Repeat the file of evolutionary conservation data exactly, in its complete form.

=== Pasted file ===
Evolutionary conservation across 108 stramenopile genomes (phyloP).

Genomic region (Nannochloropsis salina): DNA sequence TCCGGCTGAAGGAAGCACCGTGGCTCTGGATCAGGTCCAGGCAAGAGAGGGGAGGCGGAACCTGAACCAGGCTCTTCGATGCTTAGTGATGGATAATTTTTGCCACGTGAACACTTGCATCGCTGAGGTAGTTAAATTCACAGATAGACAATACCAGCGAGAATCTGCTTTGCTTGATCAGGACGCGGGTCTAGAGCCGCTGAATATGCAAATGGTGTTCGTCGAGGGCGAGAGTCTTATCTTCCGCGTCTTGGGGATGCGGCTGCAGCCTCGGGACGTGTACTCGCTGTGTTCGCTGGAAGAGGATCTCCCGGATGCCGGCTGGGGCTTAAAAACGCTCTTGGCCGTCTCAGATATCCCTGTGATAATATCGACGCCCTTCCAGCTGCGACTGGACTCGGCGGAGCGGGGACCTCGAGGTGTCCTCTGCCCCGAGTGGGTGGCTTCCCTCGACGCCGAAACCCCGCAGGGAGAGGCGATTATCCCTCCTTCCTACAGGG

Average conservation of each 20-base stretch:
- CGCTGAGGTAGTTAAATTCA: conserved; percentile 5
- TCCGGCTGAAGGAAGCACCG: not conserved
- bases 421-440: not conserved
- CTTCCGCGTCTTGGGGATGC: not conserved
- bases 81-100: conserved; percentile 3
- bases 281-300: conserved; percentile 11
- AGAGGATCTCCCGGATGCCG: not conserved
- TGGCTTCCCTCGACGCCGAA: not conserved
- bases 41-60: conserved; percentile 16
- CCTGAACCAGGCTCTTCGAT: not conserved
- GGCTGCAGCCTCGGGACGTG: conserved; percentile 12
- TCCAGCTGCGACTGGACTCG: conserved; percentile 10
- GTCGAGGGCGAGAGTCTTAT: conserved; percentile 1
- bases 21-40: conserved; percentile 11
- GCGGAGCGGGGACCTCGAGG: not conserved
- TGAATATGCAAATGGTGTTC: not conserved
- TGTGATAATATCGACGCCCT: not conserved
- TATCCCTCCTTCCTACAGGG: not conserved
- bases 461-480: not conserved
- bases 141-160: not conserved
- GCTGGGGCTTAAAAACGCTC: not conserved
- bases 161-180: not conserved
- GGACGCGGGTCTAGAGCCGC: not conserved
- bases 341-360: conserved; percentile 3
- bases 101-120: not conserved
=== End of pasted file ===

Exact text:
Evolutionary conservation across 108 stramenopile genomes (phyloP).

Genomic region (Nannochloropsis salina): DNA sequence TCCGGCTGAAGGAAGCACCGTGGCTCTGGATCAGGTCCAGGCAAGAGAGGGGAGGCGGAACCTGAACCAGGCTCTTCGATGCTTAGTGATGGATAATTTTTGCCACGTGAACACTTGCATCGCTGAGGTAGTTAAATTCACAGATAGACAATACCAGCGAGAATCTGCTTTGCTTGATCAGGACGCGGGTCTAGAGCCGCTGAATATGCAAATGGTGTTCGTCGAGGGCGAGAGTCTTATCTTCCGCGTCTTGGGGATGCGGCTGCAGCCTCGGGACGTGTACTCGCTGTGTTCGCTGGAAGAGGATCTCCCGGATGCCGGCTGGGGCTTAAAAACGCTCTTGGCCGTCTCAGATATCCCTGTGATAATATCGACGCCCTTCCAGCTGCGACTGGACTCGGCGGAGCGGGGACCTCGAGGTGTCCTCTGCCCCGAGTGGGTGGCTTCCCTCGACGCCGAAACCCCGCAGGGAGAGGCGATTATCCCTCCTTCCTACAGGG

Average conservation of each 20-base stretch:
- CGCTGAGGTAGTTAAATTCA: conserved; percentile 5
- TCCGGCTGAAGGAAGCACCG: not conserved
- bases 421-440: not conserved
- CTTCCGCGTCTTGGGGATGC: not conserved
- bases 81-100: conserved; percentile 3
- bases 281-300: conserved; percentile 11
- AGAGGATCTCCCGGATGCCG: not conserved
- TGGCTTCCCTCGACGCCGAA: not conserved
- bases 41-60: conserved; percentile 16
- CCTGAACCAGGCTCTTCGAT: not conserved
- GGCTGCAGCCTCGGGACGTG: conserved; percentile 12
- TCCAGCTGCGACTGGACTCG: conserved; percentile 10
- GTCGAGGGCGAGAGTCTTAT: conserved; percentile 1
- bases 21-40: conserved; percentile 11
- GCGGAGCGGGGACCTCGAGG: not conserved
- TGAATATGCAAATGGTGTTC: not conserved
- TGTGATAATATCGACGCCCT: not conserved
- TATCCCTCCTTCCTACAGGG: not conserved
- bases 461-480: not conserved
- bases 141-160: not conserved
- GCTGGGGCTTAAAAACGCTC: not conserved
- bases 161-180: not conserved
- GGACGCGGGTCTAGAGCCGC: not conserved
- bases 341-360: conserved; percentile 3
- bases 101-120: not conserved